Pilot Bret Hutchings, who was tasked by the Department of Public Safety to investigate the metallic structure, told reporters that encountering the monolith was the strangest experience he’d ever had in all of his experience as a pilot. While he offered no definitive answers as to what purpose the monolith serves, he had a few theories.
First, some new-age artist might have placed the monolith in the middle of the desert as a statement of some sort. Another possibility was that someone was a huge fan of 2001: A Space Odyssey and wanted to pay homage to the film in his or her own mysterious way. After all, from its appearance, one can see its resemblance to the monument constructed by an unseen, unknown civilization in the 1986 film.
The Utah Department of Safety further explained that installing such artistic structures without proper authorization and on federally managed land was illegal, regardless of what planet you come from. The report finally landed on the Bureau of Land Management’s desk, who will take the proper precautions to examine the monolith and take necessary action.
As far as the local government is concerned, the monolith is a form of vandalism that needs to be dealt with carefully. The construction might affect or even damage the natural artwork that took millions of years to form.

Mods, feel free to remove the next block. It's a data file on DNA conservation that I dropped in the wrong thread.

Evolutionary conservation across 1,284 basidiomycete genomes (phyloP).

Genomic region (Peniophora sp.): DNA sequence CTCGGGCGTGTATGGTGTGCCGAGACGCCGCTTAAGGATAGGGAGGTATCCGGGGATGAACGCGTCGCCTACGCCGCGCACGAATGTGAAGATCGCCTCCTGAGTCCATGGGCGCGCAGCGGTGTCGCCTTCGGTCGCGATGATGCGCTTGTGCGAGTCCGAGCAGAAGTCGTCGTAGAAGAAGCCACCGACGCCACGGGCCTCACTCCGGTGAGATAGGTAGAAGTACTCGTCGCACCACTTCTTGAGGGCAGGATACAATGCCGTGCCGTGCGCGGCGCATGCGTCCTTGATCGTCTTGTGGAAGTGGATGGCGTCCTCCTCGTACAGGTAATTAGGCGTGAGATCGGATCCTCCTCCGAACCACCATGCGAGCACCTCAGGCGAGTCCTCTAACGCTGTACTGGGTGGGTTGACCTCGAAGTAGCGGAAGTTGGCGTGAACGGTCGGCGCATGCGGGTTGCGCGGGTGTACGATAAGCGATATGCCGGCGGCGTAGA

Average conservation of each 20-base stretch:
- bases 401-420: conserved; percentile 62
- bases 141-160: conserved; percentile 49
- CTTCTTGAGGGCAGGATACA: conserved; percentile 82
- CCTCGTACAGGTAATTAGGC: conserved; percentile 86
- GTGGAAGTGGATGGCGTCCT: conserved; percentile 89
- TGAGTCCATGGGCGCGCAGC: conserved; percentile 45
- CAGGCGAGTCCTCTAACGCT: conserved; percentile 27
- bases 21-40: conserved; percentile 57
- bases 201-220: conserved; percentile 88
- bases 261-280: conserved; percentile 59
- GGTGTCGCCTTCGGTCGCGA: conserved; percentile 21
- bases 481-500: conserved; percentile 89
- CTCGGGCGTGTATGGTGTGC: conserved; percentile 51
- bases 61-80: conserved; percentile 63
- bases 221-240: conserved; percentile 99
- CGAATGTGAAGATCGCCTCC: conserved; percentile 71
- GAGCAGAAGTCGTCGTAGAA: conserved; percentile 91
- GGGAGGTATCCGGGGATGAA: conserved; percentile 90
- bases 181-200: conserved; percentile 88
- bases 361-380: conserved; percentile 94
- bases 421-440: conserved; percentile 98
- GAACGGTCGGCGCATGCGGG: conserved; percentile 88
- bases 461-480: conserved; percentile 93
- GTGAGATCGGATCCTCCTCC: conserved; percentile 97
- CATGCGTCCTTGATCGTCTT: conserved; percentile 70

For those who wish to hop on a plane and visit the monolith in Utah, you’re out of luck. Even though the Department of Public Safety let the world know of its existence, it is unmoving in its decision to disclose the whereabouts out of fear that it might inspire others to follow suit and create an illegal trend. While the monolith is admittedly more aesthetically pleasing than graffiti, vandalism is vandalism. And those who can correctly guess where the monolith is, please take the proper precautions before visiting. While it’s unlikely that this metal construct is toxic, visitors might end up causing unintentional damage to its surroundings.